Florida Athletic Director Jeremy Foley told GatorZone.com in March the backstory of how the decision came to fruition.
“It's just something a little different. To be honest, a fan suggested it. He sent me a picture of what they used to do when Coach Spurrier was playing,’’ Foley said. “He had a blue jersey on and whoever was tackling him had a red jersey on. It's a unique rivalry and just a little different something to do. There is no particular reason. Georgia agreed and we agreed. At the end of the day, you've still got to win the ballgame no matter what color jersey you have on. I think it's just a little something that makes the game even more unique.”
The Gators (3-3, 2-3 in SEC) enter this year’s game a heavy underdog against the ninth-ranked Bulldogs (6-1, 4-1). While few seem to think the Gators have a chance, they are not looking at it that way as fans and media speculate about the future of head coach Will Muschamp.
Muschamp is 0-3 against Georgia, his alma mater.
“This game is huge,’’ Gators safety Keanu Neal said Tuesday. “We’ve got to bring Florida back.”
“It’s bigger than playing for the coaches,’’ linebacker Neiron Ball said. “We’re playing for the program. Our program is better than we’ve shown.”
The main storylines on the Florida side involve Muschamp and freshman quarterback Treon Harris, who will make his first career start Saturday. On the Georgia side, will Todd Gurley play or won’t he?
Gurley has missed the past two games while school officials investigate whether he broke NCAA rules by signing memorabilia for profit. The NCAA is expected to make a ruling on Georgia’s application for his reinstatement any day now.
The Gators have an idea of what the ruling will be.
“Absolutely. I would expect him to play,’’ Muschamp said Monday. “He’s an extremely talented running back. Todd Gurley’s one of the best players in college football.”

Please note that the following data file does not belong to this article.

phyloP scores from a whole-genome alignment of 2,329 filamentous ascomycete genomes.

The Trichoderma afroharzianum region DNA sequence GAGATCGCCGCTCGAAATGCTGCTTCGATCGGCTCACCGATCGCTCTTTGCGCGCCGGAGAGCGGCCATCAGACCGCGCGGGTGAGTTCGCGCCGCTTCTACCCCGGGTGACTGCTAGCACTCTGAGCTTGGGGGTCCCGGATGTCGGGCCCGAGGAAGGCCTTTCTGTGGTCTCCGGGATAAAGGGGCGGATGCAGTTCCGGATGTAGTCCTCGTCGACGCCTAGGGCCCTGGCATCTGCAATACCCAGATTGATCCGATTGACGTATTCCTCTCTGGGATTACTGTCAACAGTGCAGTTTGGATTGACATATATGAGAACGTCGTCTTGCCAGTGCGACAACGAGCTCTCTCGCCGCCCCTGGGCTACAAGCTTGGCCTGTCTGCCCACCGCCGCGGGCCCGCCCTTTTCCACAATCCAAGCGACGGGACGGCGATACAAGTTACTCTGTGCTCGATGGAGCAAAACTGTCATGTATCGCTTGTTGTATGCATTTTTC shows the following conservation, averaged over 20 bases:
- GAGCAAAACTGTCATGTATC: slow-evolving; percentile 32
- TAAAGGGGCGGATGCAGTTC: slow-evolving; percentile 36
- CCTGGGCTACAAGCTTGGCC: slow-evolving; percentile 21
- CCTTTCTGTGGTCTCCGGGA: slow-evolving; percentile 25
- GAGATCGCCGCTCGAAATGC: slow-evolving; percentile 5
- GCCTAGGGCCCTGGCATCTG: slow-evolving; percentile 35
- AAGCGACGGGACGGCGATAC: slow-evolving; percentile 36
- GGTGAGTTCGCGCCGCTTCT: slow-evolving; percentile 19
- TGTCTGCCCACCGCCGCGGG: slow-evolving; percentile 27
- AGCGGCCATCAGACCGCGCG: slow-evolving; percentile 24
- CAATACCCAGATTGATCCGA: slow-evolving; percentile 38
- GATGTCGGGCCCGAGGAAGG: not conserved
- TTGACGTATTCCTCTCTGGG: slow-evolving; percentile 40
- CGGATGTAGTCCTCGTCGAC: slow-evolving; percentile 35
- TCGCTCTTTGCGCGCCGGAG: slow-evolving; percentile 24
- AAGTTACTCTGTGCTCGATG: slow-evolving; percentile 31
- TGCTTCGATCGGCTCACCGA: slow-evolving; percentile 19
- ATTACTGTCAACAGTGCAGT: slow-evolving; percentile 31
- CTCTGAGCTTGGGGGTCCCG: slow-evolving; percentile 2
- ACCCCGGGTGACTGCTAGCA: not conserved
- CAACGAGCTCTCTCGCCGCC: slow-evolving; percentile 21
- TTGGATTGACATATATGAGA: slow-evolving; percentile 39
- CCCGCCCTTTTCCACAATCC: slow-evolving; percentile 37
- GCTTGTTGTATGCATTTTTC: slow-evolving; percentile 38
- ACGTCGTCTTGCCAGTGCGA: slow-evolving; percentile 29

For more flavor early in the week leading up to Saturday’s game, here are some fresh links for your perusal:
--Gators offensive coordinator Kurt Roper told reporters Tuesday that less turnovers will equal more offense writes Antonya English of the Tampa Bay Times.
--Florida defensive end Dante Fowler has no plans to quit on the season and look toward the NFL writes David Jones of Florida Today.
--UF players confident ahead of Georgia game is lead topic in a notebook by Robbie Andreu of The Gainesville Sun.
--As a former Georgia captain, Muschamp’s future is of interest in Georgia as Atlanta Journal-Constitution columnist Steve Hummer chimes in with his thoughts.
--Georgia a heavy favorite, but wary of hungry Gators writes Marc Weiszer of The Athens Banner-Herald.
Updated: 9:41pm, October 22
For more photos from Monday's practice, click here for a gallery from UAA photographer Tim Casey.
GAINESVILLE, Fla. -- Florida head coach Billy Donovan traveled to Charlotte, N.C., on Wednesday with Michael Frazier II and Dorian Finney-Smith for SEC Tipoff '15.
The event is the men's basketball version of media days.
Here are some links and tweets from the event:
--Two-team conference? SEC coaches say league is deeper than Florida and Kentucky writes Martin Rickman of SI.com.
--A notebook from Kevin Brockway of The Gainesville Sun leads with Frazier's spot on preseason team.